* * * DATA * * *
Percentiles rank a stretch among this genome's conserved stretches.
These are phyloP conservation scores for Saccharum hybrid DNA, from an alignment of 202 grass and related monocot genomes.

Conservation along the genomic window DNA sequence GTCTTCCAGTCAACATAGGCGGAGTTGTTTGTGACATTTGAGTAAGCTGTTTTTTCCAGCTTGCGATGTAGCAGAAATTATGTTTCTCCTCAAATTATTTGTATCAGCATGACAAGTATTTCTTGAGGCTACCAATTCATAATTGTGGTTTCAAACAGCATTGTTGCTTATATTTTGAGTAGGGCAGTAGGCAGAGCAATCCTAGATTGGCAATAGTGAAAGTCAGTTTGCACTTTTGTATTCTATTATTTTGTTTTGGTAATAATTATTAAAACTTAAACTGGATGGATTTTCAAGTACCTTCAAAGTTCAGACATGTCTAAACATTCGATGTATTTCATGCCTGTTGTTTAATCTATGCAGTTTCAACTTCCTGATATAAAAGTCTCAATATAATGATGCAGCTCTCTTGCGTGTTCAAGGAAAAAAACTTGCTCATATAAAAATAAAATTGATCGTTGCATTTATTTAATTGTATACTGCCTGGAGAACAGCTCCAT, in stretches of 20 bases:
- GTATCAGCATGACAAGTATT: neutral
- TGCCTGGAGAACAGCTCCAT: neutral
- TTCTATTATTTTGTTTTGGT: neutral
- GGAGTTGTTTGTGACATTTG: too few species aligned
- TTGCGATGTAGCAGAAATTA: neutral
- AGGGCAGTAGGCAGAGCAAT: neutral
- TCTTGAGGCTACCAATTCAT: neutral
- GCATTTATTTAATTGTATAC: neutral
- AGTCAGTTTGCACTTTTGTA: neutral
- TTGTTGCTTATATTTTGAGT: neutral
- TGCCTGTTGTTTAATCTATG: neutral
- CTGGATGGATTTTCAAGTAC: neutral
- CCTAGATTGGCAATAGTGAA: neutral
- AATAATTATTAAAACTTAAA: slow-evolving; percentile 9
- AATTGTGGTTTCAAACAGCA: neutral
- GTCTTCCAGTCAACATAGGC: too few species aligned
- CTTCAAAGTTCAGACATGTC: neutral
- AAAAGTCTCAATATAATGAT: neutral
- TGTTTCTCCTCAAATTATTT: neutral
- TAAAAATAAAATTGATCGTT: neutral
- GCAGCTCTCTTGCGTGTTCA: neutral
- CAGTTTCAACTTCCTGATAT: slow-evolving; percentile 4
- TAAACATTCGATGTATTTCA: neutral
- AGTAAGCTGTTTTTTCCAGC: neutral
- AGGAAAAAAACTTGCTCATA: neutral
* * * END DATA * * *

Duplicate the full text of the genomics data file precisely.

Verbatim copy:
Percentiles rank a stretch among this genome's conserved stretches.
These are phyloP conservation scores for Saccharum hybrid DNA, from an alignment of 202 grass and related monocot genomes.

Conservation along the genomic window DNA sequence GTCTTCCAGTCAACATAGGCGGAGTTGTTTGTGACATTTGAGTAAGCTGTTTTTTCCAGCTTGCGATGTAGCAGAAATTATGTTTCTCCTCAAATTATTTGTATCAGCATGACAAGTATTTCTTGAGGCTACCAATTCATAATTGTGGTTTCAAACAGCATTGTTGCTTATATTTTGAGTAGGGCAGTAGGCAGAGCAATCCTAGATTGGCAATAGTGAAAGTCAGTTTGCACTTTTGTATTCTATTATTTTGTTTTGGTAATAATTATTAAAACTTAAACTGGATGGATTTTCAAGTACCTTCAAAGTTCAGACATGTCTAAACATTCGATGTATTTCATGCCTGTTGTTTAATCTATGCAGTTTCAACTTCCTGATATAAAAGTCTCAATATAATGATGCAGCTCTCTTGCGTGTTCAAGGAAAAAAACTTGCTCATATAAAAATAAAATTGATCGTTGCATTTATTTAATTGTATACTGCCTGGAGAACAGCTCCAT, in stretches of 20 bases:
- GTATCAGCATGACAAGTATT: neutral
- TGCCTGGAGAACAGCTCCAT: neutral
- TTCTATTATTTTGTTTTGGT: neutral
- GGAGTTGTTTGTGACATTTG: too few species aligned
- TTGCGATGTAGCAGAAATTA: neutral
- AGGGCAGTAGGCAGAGCAAT: neutral
- TCTTGAGGCTACCAATTCAT: neutral
- GCATTTATTTAATTGTATAC: neutral
- AGTCAGTTTGCACTTTTGTA: neutral
- TTGTTGCTTATATTTTGAGT: neutral
- TGCCTGTTGTTTAATCTATG: neutral
- CTGGATGGATTTTCAAGTAC: neutral
- CCTAGATTGGCAATAGTGAA: neutral
- AATAATTATTAAAACTTAAA: slow-evolving; percentile 9
- AATTGTGGTTTCAAACAGCA: neutral
- GTCTTCCAGTCAACATAGGC: too few species aligned
- CTTCAAAGTTCAGACATGTC: neutral
- AAAAGTCTCAATATAATGAT: neutral
- TGTTTCTCCTCAAATTATTT: neutral
- TAAAAATAAAATTGATCGTT: neutral
- GCAGCTCTCTTGCGTGTTCA: neutral
- CAGTTTCAACTTCCTGATAT: slow-evolving; percentile 4
- TAAACATTCGATGTATTTCA: neutral
- AGTAAGCTGTTTTTTCCAGC: neutral
- AGGAAAAAAACTTGCTCATA: neutral